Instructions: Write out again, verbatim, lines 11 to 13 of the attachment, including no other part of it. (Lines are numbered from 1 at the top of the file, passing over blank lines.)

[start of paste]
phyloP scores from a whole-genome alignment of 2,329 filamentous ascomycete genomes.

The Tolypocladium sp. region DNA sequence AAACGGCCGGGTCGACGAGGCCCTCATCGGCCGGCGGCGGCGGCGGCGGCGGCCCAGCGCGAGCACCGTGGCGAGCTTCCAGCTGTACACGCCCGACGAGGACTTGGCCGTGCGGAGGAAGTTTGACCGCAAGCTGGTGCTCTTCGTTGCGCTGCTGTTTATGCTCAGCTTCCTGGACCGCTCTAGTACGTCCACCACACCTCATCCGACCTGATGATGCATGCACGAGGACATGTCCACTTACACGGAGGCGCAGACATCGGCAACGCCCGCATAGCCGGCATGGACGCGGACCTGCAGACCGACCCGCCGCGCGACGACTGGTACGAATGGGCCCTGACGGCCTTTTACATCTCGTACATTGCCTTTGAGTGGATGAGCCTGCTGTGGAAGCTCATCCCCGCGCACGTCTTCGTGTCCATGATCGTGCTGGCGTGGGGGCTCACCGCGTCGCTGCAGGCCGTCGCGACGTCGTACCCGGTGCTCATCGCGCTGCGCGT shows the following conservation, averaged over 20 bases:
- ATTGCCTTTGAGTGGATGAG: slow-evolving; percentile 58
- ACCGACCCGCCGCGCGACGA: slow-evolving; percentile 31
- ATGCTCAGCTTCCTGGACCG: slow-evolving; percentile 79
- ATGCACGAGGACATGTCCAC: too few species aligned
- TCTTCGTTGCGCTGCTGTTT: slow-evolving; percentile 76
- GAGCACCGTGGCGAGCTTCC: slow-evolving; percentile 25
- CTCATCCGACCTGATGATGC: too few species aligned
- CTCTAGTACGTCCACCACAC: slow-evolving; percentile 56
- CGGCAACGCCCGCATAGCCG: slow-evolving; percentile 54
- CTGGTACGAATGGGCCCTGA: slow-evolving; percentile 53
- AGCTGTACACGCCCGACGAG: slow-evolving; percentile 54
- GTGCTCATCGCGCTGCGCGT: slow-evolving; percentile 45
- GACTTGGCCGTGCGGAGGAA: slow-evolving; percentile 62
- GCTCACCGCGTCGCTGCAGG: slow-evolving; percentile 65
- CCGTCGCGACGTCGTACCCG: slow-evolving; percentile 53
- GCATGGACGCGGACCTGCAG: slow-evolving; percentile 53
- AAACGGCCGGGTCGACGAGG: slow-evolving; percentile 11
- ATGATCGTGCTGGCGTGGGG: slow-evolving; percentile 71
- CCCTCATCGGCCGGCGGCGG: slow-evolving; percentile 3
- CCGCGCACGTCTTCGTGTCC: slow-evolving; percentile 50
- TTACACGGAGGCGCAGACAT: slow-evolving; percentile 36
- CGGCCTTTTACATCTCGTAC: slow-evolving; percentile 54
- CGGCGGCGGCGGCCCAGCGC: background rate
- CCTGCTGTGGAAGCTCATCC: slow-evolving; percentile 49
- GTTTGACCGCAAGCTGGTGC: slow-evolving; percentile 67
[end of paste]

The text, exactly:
- CGGCAACGCCCGCATAGCCG: slow-evolving; percentile 54
- CTGGTACGAATGGGCCCTGA: slow-evolving; percentile 53
- AGCTGTACACGCCCGACGAG: slow-evolving; percentile 54